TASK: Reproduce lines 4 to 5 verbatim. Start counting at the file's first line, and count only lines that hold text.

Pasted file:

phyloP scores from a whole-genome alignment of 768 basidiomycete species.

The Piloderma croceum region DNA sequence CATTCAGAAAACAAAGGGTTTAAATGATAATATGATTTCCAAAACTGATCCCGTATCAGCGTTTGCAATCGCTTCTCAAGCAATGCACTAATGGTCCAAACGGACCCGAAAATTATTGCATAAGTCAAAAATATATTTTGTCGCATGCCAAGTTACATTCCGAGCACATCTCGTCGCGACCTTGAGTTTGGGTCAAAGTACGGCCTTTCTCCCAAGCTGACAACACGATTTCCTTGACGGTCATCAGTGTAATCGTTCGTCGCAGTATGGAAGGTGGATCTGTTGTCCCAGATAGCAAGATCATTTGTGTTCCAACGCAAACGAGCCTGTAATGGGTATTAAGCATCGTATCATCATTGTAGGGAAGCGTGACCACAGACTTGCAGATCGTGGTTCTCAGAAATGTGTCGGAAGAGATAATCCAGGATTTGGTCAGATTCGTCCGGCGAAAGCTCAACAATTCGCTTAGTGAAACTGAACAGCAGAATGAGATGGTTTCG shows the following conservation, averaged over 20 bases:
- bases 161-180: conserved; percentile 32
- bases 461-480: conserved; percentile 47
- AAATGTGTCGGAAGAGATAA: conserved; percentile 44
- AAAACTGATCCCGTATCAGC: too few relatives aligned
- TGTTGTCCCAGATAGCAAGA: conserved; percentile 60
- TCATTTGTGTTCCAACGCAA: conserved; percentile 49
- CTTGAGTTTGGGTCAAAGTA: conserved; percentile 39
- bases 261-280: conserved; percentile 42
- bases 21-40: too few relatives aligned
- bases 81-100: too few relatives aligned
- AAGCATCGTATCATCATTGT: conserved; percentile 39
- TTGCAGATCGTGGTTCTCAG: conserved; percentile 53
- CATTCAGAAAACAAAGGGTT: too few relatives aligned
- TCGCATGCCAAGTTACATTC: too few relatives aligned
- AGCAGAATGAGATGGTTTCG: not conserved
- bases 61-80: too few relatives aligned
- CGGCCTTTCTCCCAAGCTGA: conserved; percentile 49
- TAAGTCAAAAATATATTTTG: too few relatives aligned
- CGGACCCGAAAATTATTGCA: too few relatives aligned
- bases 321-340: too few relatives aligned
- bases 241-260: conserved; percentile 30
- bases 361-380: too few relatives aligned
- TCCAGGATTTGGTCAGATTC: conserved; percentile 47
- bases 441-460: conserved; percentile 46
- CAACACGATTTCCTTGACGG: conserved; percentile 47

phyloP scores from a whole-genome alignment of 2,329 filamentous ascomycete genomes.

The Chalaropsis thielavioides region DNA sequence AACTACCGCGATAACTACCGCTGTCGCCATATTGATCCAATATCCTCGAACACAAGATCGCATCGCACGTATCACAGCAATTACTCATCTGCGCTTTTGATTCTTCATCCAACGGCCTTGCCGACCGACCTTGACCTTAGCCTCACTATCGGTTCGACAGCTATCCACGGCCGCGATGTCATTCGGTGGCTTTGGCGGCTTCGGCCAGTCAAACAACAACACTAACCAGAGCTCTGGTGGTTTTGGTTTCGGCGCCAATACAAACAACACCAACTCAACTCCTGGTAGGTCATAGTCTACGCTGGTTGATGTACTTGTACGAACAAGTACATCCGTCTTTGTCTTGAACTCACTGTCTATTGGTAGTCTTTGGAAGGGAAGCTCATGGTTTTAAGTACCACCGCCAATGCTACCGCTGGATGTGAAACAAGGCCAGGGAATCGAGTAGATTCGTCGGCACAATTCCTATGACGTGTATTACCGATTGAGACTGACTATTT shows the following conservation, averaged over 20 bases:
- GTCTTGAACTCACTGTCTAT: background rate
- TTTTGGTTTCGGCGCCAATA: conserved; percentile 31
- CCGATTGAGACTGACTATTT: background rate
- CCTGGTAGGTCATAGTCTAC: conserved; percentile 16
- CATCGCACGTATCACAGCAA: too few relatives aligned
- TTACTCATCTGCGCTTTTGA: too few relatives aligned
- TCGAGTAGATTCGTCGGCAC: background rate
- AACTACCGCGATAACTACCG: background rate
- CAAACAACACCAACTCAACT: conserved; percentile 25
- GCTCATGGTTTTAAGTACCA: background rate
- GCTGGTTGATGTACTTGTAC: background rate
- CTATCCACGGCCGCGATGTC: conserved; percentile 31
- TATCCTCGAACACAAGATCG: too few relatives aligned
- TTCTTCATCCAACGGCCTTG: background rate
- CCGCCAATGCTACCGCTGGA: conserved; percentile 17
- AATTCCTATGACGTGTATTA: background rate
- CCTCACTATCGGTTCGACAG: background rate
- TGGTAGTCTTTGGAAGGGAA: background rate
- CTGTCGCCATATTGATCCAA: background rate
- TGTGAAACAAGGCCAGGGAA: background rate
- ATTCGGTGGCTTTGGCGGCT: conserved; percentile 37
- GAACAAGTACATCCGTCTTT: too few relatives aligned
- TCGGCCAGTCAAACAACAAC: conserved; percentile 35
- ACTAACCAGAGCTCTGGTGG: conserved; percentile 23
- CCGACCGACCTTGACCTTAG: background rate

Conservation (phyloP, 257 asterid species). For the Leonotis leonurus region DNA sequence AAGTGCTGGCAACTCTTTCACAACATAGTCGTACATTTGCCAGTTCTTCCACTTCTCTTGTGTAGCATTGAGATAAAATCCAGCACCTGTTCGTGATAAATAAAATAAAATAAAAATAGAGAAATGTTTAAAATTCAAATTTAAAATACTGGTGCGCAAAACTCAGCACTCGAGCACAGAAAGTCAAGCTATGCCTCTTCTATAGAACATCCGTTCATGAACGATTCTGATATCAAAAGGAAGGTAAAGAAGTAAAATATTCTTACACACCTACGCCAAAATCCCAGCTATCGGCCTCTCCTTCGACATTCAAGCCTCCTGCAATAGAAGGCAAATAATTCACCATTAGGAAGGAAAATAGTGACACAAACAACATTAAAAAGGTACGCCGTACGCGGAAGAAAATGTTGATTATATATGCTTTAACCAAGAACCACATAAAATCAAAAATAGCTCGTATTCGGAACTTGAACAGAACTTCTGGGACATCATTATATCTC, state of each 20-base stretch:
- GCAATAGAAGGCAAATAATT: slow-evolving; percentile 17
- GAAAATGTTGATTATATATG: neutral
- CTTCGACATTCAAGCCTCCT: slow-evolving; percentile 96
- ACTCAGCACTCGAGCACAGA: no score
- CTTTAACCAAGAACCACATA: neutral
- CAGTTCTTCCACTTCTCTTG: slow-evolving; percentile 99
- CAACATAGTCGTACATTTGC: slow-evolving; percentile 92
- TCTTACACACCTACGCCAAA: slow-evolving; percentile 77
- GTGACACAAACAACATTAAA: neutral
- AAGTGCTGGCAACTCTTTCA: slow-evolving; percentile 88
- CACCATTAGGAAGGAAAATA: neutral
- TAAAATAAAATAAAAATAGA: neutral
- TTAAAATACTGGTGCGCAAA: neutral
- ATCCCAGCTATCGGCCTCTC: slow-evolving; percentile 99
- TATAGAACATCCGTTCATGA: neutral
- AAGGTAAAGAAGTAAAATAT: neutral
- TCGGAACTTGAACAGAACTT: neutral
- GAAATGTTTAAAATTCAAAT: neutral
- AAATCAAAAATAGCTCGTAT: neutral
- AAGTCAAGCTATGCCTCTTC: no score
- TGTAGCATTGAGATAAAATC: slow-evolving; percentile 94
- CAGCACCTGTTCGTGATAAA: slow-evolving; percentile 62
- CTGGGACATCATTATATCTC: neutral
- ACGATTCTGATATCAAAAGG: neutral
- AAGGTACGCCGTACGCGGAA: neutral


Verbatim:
- bases 461-480: conserved; percentile 47
- AAATGTGTCGGAAGAGATAA: conserved; percentile 44